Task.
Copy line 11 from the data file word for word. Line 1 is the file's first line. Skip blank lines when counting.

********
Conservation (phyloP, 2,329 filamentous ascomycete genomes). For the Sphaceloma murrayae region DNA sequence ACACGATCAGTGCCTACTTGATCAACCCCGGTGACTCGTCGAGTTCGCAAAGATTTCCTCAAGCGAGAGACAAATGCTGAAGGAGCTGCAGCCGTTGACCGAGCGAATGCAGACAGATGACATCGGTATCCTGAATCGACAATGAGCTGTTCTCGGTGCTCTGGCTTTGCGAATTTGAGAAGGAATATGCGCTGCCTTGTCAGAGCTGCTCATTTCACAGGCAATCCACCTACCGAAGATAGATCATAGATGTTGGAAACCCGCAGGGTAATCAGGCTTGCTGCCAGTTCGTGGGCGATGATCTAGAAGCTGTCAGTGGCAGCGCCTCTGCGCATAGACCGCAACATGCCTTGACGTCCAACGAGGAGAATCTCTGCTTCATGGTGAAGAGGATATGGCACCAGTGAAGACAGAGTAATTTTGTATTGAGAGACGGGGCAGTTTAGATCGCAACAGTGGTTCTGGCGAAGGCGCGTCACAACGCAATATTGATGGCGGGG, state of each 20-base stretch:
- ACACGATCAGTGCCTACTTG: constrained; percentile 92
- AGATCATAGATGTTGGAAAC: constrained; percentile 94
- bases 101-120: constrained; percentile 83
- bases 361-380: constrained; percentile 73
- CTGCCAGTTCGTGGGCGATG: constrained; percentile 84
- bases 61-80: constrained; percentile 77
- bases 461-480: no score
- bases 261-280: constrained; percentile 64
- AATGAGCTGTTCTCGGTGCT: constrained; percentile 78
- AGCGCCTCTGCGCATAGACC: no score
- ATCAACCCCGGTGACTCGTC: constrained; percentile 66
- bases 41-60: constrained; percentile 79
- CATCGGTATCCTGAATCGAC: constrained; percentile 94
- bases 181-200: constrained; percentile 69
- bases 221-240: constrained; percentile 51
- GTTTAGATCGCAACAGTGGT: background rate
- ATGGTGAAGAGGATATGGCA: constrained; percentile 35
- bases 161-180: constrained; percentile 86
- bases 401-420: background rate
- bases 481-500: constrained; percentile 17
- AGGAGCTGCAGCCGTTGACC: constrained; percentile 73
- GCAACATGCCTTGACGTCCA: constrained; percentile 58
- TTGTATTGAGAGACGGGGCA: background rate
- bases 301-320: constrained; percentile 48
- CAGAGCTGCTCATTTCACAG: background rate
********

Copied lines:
- AGCGCCTCTGCGCATAGACC: no score